3. Nice testing. Always good to see you out at the range. Doing the 50 yards is cool as well. I enjoy it when you start pushing the limits on what something can do. I am a “bit” of a fan of that myself. 😉

  4. BB,

    This is just a personal thing, but to me the whole idea of a bullpup is something light, compact and easy to handle, most especially in a confined space.

    I know with air rifles the philosophy changes. The bullpup design allows for a longer barrel, thereby increasing the efficiency. More power! Yes, it has all the bells and whistles such as adjustable power and hammer spring, but all of that adds mass. Would you want to lug this thing through the woods all day?

    I had heard that this bullpup is on the top heavy side and wants to tip. Have you experienced this?

  5. Hi BB

    Thanks for an excellent review thus far. For such a powerful PCP you obviously need the heaviest pellets for more energy transfer downrange. especially when you go hunting. I have never tried the H&N Sniper Magnums and the H&N Rabbit Magnums II (15.7 gr) are rubbish and just will not group at all in my Hatsan AT44-10. Piledrivers (21 gr) are to long, but I found the JSB Exact Monster (13.4 gr) to work very well. They are accurate and I measured them at an average of 903 fps (24.3 ft-lb) at the muzzle, which is very good for a .177. Maybe you can try them.

    • Vasco
      I got the JSB exact monster 13.4’s by mistake when I was ordering the 10.34’s. I think someone grabbed a tin of them by mistake when they packed my order.

      Any way was shooting them out of a .177 Marauder and Talon SS some years back. They did work pretty good. But I just didn’t like the bigger trajectory arch they made. Needed more hold over and under on the gun than the 10.34’s. So I stuck with the 10.34’s. The 10.34’s were good in lower velocity guns too. So I think your right the 13.4’s just may be a good pellet for this gun with the power it can make.

  6. B.B.

    How is this Quattro trigger different that the one in the Hatsan 85?
    Do you also use the trigger pull of “back and up” vs just “back”?


  7. Looking closely at the photo of you at the range, it appears you practice what you preach by having both eyes open when using a scope. Glad to see both your eyes are functioning as they should.


  8. Hi Tom;
    Let me see if I understand your post correctly:
    Your right eye is the one actually looking through the scope in the photo above.
    The crosshairs appear as crooked lines due to previous detached retina issues.
    You shot 5 rounds (any caliber works for me) into a 1.5″ group at 200 yards!!!

    I couldn’t do that at 100 yards on my best day, not matter what rifle, gun, pistol, bow and arrow, or rock I used at the range. What I really need is for Jack to teach ME to shoot. I may be an old dog but I am willing to learn new tricks. I guess the trade-off is that I spend my day looking at the 3 screens on my computer workstation with no issues.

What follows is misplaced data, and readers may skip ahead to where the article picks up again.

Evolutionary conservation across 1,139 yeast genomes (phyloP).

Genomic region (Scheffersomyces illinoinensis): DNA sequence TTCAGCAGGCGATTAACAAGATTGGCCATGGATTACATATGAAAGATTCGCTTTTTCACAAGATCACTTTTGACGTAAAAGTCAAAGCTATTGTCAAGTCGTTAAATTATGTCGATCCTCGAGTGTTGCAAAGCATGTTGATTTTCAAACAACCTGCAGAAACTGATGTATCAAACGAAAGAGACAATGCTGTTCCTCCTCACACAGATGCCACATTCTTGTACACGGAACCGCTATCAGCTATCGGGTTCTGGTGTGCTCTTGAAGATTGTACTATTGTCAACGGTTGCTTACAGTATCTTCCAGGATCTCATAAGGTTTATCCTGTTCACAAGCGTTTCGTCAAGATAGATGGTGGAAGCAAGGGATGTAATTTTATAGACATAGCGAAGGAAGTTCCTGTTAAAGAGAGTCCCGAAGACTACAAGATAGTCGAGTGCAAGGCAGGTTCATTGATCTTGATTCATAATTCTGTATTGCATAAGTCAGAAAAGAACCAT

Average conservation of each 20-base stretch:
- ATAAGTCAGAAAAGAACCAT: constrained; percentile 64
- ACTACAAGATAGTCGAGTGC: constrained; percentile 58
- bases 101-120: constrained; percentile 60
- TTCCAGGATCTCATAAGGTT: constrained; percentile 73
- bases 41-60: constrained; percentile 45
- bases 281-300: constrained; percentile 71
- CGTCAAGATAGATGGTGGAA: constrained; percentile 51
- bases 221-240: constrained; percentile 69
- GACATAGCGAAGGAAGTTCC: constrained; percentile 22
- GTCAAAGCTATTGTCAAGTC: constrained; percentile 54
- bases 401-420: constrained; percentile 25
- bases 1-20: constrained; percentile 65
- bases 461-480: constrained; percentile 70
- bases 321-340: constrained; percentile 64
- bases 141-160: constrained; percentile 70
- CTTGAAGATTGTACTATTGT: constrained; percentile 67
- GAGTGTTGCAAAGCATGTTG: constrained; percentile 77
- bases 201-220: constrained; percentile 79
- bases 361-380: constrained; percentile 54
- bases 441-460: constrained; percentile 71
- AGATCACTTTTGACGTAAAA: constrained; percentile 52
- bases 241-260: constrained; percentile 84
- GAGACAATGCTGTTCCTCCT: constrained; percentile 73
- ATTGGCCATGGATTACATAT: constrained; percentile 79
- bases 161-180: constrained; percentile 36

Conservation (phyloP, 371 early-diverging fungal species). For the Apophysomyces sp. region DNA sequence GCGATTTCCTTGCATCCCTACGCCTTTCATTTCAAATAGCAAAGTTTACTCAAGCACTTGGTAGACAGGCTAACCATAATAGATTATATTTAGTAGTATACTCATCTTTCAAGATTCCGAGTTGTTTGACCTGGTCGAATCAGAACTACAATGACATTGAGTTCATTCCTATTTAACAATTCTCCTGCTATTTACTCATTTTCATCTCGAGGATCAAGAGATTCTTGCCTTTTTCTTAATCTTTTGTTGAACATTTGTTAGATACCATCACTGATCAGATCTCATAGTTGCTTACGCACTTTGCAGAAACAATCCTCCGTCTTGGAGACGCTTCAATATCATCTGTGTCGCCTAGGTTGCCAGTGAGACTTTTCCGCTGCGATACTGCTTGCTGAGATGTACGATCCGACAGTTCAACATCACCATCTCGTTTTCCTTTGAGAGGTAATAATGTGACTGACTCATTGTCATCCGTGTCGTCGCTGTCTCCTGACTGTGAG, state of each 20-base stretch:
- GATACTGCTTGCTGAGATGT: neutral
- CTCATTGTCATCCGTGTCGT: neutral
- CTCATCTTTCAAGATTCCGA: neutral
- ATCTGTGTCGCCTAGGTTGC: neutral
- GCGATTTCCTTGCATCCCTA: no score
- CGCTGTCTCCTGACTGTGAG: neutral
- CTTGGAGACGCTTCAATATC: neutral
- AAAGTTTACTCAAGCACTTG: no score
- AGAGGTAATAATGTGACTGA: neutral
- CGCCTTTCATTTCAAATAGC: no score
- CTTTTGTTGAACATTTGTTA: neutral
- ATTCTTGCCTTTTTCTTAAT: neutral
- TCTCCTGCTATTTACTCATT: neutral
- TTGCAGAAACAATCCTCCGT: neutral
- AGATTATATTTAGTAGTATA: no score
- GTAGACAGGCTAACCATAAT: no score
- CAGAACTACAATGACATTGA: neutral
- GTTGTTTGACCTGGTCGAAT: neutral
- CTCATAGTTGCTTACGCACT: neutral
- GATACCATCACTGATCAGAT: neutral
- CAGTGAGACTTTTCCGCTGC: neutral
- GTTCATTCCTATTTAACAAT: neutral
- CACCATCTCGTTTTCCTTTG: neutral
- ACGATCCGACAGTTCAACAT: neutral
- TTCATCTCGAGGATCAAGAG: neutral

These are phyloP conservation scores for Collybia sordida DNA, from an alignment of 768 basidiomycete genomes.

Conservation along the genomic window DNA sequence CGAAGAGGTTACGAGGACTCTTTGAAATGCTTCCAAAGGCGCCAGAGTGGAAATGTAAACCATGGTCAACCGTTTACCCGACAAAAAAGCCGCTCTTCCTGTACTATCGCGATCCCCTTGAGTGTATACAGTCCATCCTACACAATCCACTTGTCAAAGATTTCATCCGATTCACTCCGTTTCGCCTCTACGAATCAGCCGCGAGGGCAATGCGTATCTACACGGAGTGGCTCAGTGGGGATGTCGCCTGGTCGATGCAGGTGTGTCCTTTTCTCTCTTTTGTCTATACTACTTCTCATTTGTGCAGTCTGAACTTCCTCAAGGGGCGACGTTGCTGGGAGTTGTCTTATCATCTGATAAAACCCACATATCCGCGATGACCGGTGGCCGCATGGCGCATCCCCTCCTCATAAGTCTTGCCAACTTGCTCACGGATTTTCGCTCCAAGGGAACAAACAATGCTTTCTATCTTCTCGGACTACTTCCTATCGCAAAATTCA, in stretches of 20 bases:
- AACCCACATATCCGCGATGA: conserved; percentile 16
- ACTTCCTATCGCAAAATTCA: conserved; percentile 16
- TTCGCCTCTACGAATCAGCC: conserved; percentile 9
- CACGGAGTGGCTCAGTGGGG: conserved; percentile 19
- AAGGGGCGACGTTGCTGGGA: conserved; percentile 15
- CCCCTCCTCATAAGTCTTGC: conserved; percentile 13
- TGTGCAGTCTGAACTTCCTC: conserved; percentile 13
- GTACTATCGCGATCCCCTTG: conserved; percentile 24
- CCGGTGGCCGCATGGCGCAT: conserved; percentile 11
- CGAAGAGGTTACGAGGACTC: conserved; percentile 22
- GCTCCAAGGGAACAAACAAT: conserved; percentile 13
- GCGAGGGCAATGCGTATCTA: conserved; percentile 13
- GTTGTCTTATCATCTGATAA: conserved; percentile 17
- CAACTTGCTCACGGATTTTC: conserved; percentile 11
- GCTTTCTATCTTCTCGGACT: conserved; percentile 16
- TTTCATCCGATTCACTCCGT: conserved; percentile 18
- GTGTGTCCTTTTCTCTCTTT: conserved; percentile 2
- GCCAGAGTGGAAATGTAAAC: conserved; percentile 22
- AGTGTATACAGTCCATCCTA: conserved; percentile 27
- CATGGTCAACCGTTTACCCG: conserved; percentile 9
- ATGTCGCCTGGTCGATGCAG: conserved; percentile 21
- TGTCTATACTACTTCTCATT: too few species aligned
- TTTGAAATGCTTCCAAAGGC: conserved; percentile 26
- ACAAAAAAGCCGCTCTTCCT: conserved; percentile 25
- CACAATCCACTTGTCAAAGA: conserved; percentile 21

Have a wonderful day

  9. The verdict is in that the sound barrier does not seem to be interfering with accuracy. Theory has taken a hit. I had doubted that a pellet could stay supersonic out to 50 yards, but maybe that speed allows it to cover the distance before dropping below the sound barrier.

    The rifle does look pretty cool, but I’ve never had anything against the tactical look. I’ve never heard of any objections to the ergonomics of the bullpup design. In fact, I believe that is supposed to be one of its virtues. The objections I’ve heard to this style are that it places the action right next to your face which is a hazard if it blows up, and it degrades the trigger mechanism by adding an extra linkage. The exploded action is not a problem with an airgun, and it seems that the trigger is not a problem here. As a related fact of interest, I believe that the bullpup design can be extremely accurate. The British bullpup service rifle has received many criticisms, but it has won accuracy competitions in interservice matches.

    Fido3030, that’s an interesting point about the grip and point angle of the Randall. Looking very closely at the design again, it appears that the line of the top of the blade with the handle is not straight. It droops a tiny bit. When I noticed this same feature in my Ontario Marine Raider bowie, I was very disappointed with this deviation from the perfection of the straight line. I have a Case bowie that is straight and feels wonderful in the hand. However, I suspect the slight droop is supposed to assist cutting power along with the slightly recurved edge. I’ve also become reconciled to my Raider bowie which feels good in the hand, especially when the back cut is executed properly.

    Wow, that is some resource you have in your uncle who is a veteran of Iwo Jima. I bet he has some stories to tell. Get that man’s oral history while you can. I’ve heard conflicting stories about the knife culture of the Marines in WWII. One excellent account of the Battle of Peleliu claims that knife fighting was despised by the Marines who considered it dirty and underhanded. But there is another account of a Marine on Guadalcanal who used a knife to protect a wounded buddy against overwhelming odds and took out a few of the enemy in the “cool Marine way” before going down. And then there is Marine veteran Eugene Sledge, featured in the recent series on the Pacific War, who said every Marine kept his ka bar handy at night to protect against infiltrators. It sounds like the Ka bars got a lot of use.